Friday, January 20, 2012

Poetry Friday & Patience

Oh No!
by Amy LV

Students - Strange to say, but I've always loved the rhyming sounds of alligator and elevator. I think they're just funny words, each with four syllables, each with the stress on the first syllable. This pair has kicked around in my head for quite a while and even made a cameo in a poem once. Well, today they're back in center stage!

Today's poem is what I might call a "fake advice" poem. It's a how-to poem of sorts (I know that many of you have written how-to books and articles) only this time, it's got a splash of imagination too. You might want to try this twist on procedural writing. Make up a fake set of directions, and set them to a poem beat!

As for word play, here's something to try. Choose a word with two or three syllables. Take the word brother for example. Now, write that word on the top of a page, and try to think of other words that have the same stresses, the same beats, the same emphasis on the same syllables. Don't even think about rhyme for now.

Let's look at the word brother together.

BROther has the same stresses as WEEKend and PRAIrie. When we read the words, we naturally lean heavily on that first syllable. Can you hear what I mean? Say those words aloud.  Can you think of some other two syllable words with the stress on the first syllable?  Make a list!

BROther has different stresses than forGET, rePLY, and exCUSE. Those three words have the accent on the second syllable, and our voices press down more heavily on that second syllable. Say these words out loud to hear those stresses. Can you think of some more two-syllable words with the second syllable accented?

Fun, isn't it? You might even want to keep lists in your notebook or charts in your classroom of such stresses; sometimes I do.

If you find some great words or would like to share something you discover, please do so in the comments or by e-mailing me at amy at amylv dot com.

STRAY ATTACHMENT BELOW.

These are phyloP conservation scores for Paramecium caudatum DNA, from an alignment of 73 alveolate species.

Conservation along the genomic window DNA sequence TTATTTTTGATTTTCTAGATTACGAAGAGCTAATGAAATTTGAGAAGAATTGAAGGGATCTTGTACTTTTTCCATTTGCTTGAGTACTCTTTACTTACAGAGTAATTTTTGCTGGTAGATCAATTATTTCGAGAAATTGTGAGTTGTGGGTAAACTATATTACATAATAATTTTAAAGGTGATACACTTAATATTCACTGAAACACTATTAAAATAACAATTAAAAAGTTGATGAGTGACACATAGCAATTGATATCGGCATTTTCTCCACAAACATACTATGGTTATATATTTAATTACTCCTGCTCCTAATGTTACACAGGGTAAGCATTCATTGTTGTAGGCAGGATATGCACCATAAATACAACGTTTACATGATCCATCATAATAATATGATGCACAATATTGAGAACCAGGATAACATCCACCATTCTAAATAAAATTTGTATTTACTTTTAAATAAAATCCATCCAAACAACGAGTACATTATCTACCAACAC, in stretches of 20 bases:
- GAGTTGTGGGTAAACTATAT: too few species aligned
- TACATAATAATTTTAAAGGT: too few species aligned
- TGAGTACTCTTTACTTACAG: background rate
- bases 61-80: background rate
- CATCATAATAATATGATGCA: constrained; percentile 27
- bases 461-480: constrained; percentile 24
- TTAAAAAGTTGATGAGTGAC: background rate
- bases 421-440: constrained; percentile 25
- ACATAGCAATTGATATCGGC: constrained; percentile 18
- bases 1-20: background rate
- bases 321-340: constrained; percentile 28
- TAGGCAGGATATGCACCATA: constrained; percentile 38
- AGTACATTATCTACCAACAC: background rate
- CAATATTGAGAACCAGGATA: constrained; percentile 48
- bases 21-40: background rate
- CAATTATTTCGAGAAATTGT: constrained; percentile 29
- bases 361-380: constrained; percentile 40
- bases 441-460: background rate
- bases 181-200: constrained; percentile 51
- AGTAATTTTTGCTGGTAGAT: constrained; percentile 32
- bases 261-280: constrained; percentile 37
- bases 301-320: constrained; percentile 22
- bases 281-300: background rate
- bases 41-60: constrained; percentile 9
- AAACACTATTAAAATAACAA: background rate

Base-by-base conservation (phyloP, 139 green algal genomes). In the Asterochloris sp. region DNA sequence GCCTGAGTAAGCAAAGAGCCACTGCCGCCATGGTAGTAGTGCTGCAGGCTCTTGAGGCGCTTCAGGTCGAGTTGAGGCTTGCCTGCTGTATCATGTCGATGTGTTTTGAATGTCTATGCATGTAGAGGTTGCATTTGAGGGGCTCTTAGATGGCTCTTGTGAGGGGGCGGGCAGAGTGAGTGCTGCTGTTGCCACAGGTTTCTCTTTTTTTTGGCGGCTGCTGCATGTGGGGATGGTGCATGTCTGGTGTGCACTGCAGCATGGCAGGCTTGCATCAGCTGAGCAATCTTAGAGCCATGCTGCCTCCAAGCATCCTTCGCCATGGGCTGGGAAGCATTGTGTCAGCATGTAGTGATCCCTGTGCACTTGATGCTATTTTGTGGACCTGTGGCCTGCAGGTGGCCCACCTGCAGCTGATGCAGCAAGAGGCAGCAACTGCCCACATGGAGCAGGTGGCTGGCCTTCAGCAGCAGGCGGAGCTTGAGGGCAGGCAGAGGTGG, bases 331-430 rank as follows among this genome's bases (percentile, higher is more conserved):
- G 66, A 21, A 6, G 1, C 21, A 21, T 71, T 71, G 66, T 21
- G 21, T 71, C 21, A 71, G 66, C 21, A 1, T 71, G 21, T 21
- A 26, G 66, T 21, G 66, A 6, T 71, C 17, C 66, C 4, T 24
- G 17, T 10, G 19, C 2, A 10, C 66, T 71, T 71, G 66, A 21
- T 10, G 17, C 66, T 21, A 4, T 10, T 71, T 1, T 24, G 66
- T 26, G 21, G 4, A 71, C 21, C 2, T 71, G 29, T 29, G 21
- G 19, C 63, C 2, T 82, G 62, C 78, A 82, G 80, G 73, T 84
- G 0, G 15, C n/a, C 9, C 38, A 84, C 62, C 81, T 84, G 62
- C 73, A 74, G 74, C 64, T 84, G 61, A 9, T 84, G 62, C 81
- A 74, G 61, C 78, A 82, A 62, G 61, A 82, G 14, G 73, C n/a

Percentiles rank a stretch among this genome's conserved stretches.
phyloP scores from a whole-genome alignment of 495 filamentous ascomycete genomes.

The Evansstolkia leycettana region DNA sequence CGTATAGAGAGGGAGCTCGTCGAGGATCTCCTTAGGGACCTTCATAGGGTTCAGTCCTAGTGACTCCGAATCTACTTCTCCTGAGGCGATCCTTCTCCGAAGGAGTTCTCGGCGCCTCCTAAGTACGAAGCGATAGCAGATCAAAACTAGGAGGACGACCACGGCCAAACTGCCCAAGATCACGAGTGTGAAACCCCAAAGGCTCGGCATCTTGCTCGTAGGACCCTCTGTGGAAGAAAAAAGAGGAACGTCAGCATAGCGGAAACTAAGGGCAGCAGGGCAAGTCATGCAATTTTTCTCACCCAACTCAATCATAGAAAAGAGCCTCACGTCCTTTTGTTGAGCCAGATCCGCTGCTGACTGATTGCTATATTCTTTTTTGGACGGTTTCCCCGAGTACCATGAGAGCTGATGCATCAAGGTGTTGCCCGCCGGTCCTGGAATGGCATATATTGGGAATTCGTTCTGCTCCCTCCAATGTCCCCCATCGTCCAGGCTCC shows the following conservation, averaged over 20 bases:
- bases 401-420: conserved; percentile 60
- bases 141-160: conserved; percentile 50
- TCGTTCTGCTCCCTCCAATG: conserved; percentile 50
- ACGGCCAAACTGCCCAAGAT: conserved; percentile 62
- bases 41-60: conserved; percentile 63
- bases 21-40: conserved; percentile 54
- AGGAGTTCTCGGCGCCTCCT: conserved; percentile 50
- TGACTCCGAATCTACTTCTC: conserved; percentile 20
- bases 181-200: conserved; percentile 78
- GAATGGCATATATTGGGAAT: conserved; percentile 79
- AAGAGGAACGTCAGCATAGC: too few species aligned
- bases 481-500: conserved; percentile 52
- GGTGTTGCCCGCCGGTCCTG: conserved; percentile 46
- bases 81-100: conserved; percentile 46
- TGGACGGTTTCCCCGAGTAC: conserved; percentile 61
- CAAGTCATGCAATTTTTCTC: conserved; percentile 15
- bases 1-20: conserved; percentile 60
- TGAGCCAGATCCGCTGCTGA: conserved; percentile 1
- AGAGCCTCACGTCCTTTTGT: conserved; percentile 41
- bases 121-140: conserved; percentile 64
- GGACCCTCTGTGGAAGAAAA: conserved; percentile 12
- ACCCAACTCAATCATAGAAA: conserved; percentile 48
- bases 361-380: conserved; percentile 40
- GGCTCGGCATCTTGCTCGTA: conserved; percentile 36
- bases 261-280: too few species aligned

Elaine is hosting today's Poetry Friday over at Wild Rose Reader! I'm so happy to be back into more frequent blog reading and writing (partially thanks to the 2012 Comment Challenge), and can't wait for the weekend when I can truly dive into this Poetry Friday Extravaganza!

(Please click on POST A COMMENT below to share a thought.)


  1. Good morning, Amy--

    Your poem has certainly elevated me! And of course you've gone beyond playing with alligator and elevator to do all kinds of things with her, that baby alligator. And furthermore, this is not fake advice; this is precisely what I am doing with my troubled little Ezra, who COULD do so much more in the classroom but just CAN'T. So we are lifting the pressure, the interrogation and the musts and requiring just some nice gentle unthreatening engagement. And isn't it funny how a few minutes of that leads to a few minutes of meaty self-challenge.

    Ready is everything.

    Happy Weekend!

  2. Like Heidi, it seems the poem means more than just a fear of elevators. It's wonderful. Your lines "When she's ready, elevate her/Kiss her./Hug her./Celebrate her" are just right! And thank you as always for the meaning-filled lesson in word work. I'll try it, and share it.

  3. Celebrate her indeed! An alligator on an elevator is such a fun thought all by itself. Then when you add the FEAR... I'm charmed! Thanks for sharing, Amy.

  4. Joyous poem and great advice (both in the poem and the post). I read so many manuscripts from poets who want to rhyme words that don't have the same meter. Just doesn't work!

  5. I love the rhymes, the fun, and dare I say it, the meaning.

  6. What a great prompt. I love the fake advice idea. Your poem reminds me of the Minarki/Sendak book, "No Fighting, No Biting." (It features two squabling siblings, alligators named Lightfoot and Quickfoot.)

  7. Nods head, agreeing with Heidi.

    I'm saving this post in Teaching Poetry folder. I can't wait to see what my students (and I) do with word gathering around syllable stresses! Can honestly say I've never tried that before!!

  8. without sounding like a dictator
    instead of being a mere spectator
    heed amy's advice and emulate her!

    good stuff, both in the poem and the prompt.

  9. I left this also as a reply to your comment on my site.
    Thank you for the compliment Amy, and for the recommendations too. I'd love to write the post, will wait & see what happens with the class & let you know. Early drafts of ideas are due next week. I'm excited to see what they choose!

  10. Such a fun poem. I probably should not admit that the one workbook page I vividly remember from elementary school years had to do with where to put accent marks. I remember it, I think, because I missed EVERY. SINGLE. ONE. I still don't think I hear them very well!

  11. Adorable poem. I admire people who can really rhyme and tell a good story at the same time!

  12. Thank you everyone, for your generous comments!

    Linda - It would be a treat to feature your students' memoir poems! Have fun with them this week.

    And if anyone tries out the word lists and grows something interesting, please let me know!


  13. Amy, this little poem is exquisite. Color me impressed -- so delighted to have found you through Poetry Friday. I'm a follower now. I love working with more unusual words and finding clever rhymes, which isn't always easy (e.g., my poem "If I Were an Ocelot" -- challenging, but so much fun!). I'll be back to see what other gems you plan to scatter before us. :)